A New Statesman Book of the Year
"America's greatest historian of democracy now offers an extraordinary history of the most bizarre aspect of our representative democracy--the electoral college...A brilliant contribution to a critical current debate."
--Lawrence Lessig, author of They Don't Represent Us
Every four years, millions of Americans wonder why they choose their presidents through an arcane institution that permits the loser of the popular vote to become president and narrows campaigns to swing states. Congress has tried on many occasions to alter or scuttle the Electoral College, and in this master class in American political history, a renowned Harvard professor explains its confounding persistence.
After tracing the tangled origins of the Electoral College back to the Constitutional Convention, Alexander Keyssar outlines the constant stream of efforts since then to abolish or reform it. Why have they all failed? The complexity of the design and partisan one-upmanship have a lot to do with it, as do the difficulty of passing constitutional amendments and the South's long history of restrictive voting laws. By revealing the reasons for past failures and showing how close we've come to abolishing the Electoral College, Keyssar offers encouragement to those hoping for change.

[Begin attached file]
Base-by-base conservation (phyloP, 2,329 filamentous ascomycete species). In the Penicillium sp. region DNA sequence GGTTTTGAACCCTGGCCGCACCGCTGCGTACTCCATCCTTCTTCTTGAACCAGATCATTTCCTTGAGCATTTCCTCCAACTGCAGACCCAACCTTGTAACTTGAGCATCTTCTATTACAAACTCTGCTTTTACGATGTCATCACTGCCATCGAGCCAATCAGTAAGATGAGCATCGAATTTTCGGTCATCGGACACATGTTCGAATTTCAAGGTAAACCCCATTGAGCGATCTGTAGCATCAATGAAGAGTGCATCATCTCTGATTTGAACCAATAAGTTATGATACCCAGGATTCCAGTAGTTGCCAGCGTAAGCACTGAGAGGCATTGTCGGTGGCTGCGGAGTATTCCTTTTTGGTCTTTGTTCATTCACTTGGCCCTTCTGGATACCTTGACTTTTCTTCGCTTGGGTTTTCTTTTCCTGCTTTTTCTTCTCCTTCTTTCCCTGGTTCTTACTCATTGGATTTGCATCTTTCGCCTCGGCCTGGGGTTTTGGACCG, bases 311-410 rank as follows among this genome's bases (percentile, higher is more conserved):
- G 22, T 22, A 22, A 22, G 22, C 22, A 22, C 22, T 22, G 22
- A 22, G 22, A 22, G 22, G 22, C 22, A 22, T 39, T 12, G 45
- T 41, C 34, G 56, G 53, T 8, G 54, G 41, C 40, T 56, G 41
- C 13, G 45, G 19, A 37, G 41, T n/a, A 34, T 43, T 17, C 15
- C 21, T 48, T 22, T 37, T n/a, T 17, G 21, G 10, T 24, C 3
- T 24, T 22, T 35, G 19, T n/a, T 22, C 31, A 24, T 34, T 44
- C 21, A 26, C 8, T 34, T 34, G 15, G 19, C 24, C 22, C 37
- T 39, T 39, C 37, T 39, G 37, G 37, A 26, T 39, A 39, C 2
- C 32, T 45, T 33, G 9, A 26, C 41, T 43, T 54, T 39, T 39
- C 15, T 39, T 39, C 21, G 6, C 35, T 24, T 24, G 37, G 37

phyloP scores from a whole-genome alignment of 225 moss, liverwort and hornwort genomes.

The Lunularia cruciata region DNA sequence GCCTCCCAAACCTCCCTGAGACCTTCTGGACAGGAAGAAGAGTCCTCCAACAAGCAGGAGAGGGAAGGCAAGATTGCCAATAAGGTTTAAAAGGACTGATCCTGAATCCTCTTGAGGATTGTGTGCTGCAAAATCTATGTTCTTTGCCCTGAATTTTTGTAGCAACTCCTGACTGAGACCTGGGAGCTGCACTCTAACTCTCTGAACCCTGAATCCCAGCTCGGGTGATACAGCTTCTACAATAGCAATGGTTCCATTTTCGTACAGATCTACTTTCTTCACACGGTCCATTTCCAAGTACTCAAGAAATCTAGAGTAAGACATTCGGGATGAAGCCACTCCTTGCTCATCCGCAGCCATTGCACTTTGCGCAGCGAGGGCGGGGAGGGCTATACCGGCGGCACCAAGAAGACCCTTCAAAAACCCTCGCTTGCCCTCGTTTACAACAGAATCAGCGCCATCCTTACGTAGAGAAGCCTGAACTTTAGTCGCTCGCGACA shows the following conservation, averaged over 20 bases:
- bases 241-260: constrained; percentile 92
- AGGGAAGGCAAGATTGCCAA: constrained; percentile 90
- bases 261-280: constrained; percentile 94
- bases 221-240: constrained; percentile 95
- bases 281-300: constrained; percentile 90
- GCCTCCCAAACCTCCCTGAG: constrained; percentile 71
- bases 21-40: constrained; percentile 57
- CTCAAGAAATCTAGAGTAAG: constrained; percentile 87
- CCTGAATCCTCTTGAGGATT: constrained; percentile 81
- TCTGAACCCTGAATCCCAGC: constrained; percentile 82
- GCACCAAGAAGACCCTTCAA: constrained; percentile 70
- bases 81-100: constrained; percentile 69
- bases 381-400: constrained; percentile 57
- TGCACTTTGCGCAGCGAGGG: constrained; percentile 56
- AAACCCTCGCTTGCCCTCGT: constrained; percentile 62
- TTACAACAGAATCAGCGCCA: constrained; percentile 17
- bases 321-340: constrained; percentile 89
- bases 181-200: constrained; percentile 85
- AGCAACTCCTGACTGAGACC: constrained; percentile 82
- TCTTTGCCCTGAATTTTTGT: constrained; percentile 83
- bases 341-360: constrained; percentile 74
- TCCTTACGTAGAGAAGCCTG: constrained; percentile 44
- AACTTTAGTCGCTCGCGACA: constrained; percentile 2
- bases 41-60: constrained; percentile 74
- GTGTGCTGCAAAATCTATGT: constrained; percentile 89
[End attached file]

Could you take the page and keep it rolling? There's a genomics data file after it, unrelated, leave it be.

"Conclusively demonstrates the absurdity of preserving an institution that has been so contentious throughout U.S. history and has not infrequently produced results that defied the popular will."
--Michael Kazin, The Nation
"Rigorous and highly readable...shows how the electoral college has endured despite being reviled by statesmen from James Madison, Thomas Jefferson, and Andrew Jackson to Edward Kennedy, Bob Dole, and Gerald Ford."
--Lawrence Douglas, Times Literary Supplement